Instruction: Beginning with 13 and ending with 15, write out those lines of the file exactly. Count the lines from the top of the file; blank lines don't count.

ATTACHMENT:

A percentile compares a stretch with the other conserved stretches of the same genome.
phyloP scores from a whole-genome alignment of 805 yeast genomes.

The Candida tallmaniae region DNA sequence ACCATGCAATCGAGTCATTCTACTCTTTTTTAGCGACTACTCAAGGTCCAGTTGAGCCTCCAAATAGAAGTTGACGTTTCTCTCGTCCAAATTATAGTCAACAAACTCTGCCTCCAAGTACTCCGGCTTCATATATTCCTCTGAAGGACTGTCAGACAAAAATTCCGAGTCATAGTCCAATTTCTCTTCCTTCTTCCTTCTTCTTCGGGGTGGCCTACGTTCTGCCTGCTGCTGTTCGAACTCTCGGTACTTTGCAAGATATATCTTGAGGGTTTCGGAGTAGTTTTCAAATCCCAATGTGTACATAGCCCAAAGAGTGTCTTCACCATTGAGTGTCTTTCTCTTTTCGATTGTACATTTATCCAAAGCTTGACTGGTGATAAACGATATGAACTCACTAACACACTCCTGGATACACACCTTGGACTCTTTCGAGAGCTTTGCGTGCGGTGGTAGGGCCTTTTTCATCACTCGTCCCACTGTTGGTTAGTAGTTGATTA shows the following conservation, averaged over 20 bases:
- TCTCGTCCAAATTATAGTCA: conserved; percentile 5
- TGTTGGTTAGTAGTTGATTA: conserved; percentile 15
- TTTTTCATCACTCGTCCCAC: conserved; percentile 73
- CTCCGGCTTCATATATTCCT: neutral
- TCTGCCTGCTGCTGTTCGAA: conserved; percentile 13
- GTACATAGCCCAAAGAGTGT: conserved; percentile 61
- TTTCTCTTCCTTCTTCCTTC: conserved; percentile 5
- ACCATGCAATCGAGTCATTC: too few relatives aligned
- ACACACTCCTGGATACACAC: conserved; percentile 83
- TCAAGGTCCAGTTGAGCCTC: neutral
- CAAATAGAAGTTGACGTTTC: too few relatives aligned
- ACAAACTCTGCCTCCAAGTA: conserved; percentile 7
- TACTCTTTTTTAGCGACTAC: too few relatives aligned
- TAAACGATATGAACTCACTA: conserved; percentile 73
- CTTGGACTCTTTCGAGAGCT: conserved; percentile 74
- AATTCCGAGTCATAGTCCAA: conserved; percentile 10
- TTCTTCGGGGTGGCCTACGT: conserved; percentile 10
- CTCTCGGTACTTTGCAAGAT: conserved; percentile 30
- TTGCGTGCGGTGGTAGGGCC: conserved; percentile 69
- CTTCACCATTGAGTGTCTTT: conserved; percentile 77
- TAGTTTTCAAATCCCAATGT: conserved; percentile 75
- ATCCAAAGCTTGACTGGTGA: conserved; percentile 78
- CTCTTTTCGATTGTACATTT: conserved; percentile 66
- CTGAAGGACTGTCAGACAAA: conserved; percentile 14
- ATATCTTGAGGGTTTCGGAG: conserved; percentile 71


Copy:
- TCAAGGTCCAGTTGAGCCTC: neutral
- CAAATAGAAGTTGACGTTTC: too few relatives aligned
- ACAAACTCTGCCTCCAAGTA: conserved; percentile 7